How Much Meat Glue Are You Eating?

April 15, 2011

Meat glue, or transglutaminase, is an enzyme that can be derived from bacteria, or from the blood plasma of cows and pigs. Used to turn scraps of meat into “prime” cuts, meat glue is misleading consumers both about what they’re buying, and what’s in their food. Here’s a video from Australia’s TodayTonight:

“Why do we have the masks on?” “Because it’s dangerous s—. See that? Don’t breathe that in.”

Although technically natural, the raw powder is not safe. Transglutaminase is the enzyme responsible for blood clotting, and high transglutaminase levels are a sign/symptoms of diseases like Huntington’s.

Found in meat from your butcher or local restaurant including beef, chicken, fish, pork, and lamb, meat glue is also used to create noodles, and enhance milk and yogurt.

How? Take scraps of meat, sprinkle transglutaminase (a powder) onto it, and roll it up with plastic. After it sits in the fridge overnight, even butchers can barely tell the difference between meat glued pieces and real cuts.

While avant-garde chefs and molecular gastronimists may find good use for transglutaminase, most of the time it’s use is sinister: selling consumers cheap meat scraps in place of prime steaks, and increasing the risk of stomach flu.

When meat scraps are combined, the actual surface area of the slice of meat (where bacteria is located) goes up exponentially, leaving the consumer unaware that there are colonies of unkilled bacteria festering in the middle of their “filet mignon”.

Banned by the EU, meat glue is widely used in the US and Australia. If you don’t want cow/pork in your fish, or just want to avoid food additives, here’s what you ca do about meat glue:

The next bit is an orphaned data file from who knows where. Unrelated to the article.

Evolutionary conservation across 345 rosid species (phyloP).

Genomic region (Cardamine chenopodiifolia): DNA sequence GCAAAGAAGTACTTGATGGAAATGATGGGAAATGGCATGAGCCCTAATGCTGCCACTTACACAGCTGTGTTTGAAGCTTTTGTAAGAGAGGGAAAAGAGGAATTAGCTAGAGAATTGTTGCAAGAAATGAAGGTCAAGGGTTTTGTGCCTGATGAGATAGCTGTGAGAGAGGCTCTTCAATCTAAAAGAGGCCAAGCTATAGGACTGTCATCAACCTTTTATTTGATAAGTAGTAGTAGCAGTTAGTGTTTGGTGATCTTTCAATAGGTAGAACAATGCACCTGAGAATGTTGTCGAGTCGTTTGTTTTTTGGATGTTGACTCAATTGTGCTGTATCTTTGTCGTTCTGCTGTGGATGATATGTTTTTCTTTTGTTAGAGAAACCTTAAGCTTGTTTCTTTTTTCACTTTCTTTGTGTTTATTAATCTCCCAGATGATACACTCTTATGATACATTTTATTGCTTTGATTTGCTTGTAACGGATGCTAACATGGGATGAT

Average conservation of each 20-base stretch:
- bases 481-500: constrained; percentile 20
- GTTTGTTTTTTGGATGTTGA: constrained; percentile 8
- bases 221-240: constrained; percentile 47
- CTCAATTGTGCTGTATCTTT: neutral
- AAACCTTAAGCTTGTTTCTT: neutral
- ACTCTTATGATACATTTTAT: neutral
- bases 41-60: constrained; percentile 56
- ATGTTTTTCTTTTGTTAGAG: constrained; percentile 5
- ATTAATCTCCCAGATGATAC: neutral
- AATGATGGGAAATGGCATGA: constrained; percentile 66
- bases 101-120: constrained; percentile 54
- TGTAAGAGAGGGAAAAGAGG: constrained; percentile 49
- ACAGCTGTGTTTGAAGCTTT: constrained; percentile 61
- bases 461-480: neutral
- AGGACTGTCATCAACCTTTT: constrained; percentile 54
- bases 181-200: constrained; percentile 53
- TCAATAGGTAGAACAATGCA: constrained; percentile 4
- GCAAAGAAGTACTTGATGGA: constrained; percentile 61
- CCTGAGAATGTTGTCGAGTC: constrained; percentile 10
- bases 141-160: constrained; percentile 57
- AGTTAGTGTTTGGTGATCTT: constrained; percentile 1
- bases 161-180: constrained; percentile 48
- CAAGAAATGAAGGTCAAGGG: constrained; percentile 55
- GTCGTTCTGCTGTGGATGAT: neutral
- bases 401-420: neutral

• Demand stricter labelling laws/requirements, and reward restaurants and butchers that are honest and offer a selection of natural/organic meat.
  • Mexican grocers (who you can often see butchering meat behind the counter), and stores that sell meat scraps as stew pieces are probably safe places to shop.
  • Avoid processed foods (hotdogs, imitation crab), which have a good chance of containing meat glue.

What do you think of meat glue? Is it a way to create novel, avant-garde food, or just a way to rip off consumers? Should it be banned?

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rick September 19, 2011 at 3:16 pm

just be sure it has a bone in it!!!! OR that you killed it or caught it yourself.

Mike September 19, 2011 at 2:01 pm

This is because the prime motive for ALL BUSINESSES is money and profits, and they couldn’t care less who they hurt along the way.

It’s quickly becoming obvious that we should go back to growing our own vegetables, and buying meat from a local market or local butcher that actually owns the store and lives down the road. I’ve had enough of the big stores selling inferior meat, chinese vegetables loaded with toxins and garbage food through the rest of the store that is based on sugar, fat, salt, gluten and fillers, MSG and fake sweeteners. Like someone said, if you have to read the label at all, you shouldn’t be eating it!

We simply can no longer trust that they will do the right thing by us, and that goes for the governments as well. They are there to squeeze as much money out of people in their life times as possible, as they are owned by the crown and the city of london corporation.